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January 18, 2017 Every Student Succeeds Act Update

California Department of Education
Official Letter
California Department of Education
Official Letter
January 18, 2017

Dear County and District Superintendents and Charter School Administrators:


The purpose of this letter is to update you on California’s transition to the Every Student Succeeds Act (ESSA). The new federal law provides states with more flexibility to design accountability and systems of support that will align with current California reforms, such as the Local Control Funding Formula (LCFF) and Local Control and Accountability Plans (LCAPs).

The U.S. Department of Education (ED) has been issuing final guidance and regulations for the implementation of the ESSA. Final regulations governing state plans, accountability, and data reporting under the ESSA were published on November 28, 2016 by the ED. More information, including links to all of the proposed and final regulations and California’s responses to each set of proposed regulations, are available on the California Department of Education (CDE) ESSA Web page at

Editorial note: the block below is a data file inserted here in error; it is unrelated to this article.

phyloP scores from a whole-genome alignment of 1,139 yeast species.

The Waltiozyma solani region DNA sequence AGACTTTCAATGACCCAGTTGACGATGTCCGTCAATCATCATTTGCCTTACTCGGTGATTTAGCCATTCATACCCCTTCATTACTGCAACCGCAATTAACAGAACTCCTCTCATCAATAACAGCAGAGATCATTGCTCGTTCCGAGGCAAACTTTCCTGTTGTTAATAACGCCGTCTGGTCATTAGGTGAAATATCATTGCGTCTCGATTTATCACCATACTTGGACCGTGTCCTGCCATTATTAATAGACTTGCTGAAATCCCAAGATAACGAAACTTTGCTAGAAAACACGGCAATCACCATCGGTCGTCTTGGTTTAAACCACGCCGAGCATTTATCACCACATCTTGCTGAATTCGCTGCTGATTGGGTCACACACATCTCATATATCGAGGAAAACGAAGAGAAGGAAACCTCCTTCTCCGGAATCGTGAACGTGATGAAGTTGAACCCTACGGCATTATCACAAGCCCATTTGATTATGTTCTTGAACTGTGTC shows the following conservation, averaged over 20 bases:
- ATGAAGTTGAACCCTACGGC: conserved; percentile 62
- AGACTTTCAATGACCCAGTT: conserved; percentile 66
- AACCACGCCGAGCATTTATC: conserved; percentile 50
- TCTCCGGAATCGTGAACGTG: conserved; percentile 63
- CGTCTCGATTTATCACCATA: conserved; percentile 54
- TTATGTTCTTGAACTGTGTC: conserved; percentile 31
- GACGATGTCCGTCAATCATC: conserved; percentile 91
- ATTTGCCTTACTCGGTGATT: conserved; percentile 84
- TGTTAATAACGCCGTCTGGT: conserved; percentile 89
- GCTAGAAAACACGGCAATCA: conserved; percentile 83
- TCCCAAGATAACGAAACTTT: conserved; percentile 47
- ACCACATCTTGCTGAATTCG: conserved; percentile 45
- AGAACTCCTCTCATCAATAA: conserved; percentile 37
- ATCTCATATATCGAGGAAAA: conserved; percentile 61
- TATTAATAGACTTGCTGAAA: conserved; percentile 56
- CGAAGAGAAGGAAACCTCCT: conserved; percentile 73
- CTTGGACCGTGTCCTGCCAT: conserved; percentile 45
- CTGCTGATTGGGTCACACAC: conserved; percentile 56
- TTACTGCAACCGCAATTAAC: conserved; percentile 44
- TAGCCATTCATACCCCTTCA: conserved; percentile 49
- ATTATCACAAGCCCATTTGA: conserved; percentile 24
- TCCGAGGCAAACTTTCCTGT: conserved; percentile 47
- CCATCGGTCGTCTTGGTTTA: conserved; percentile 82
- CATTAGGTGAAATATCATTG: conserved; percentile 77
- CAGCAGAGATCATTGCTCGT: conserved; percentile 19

The final regulations provide additional time for states to submit their ESSA consolidated state plans under the new law. States can choose from two new submission dates—April 3, 2017 or September 18, 2017. In order to incorporate as much stakeholder input as possible, California plans to submit the State Plan on September 18, 2017. Statute provides ED 120 days to approve state plans, so it is possible that California will not have an approved ESSA State Plan until January 2018. In the absence of an approved state plan, 2017–18 will be another transition year.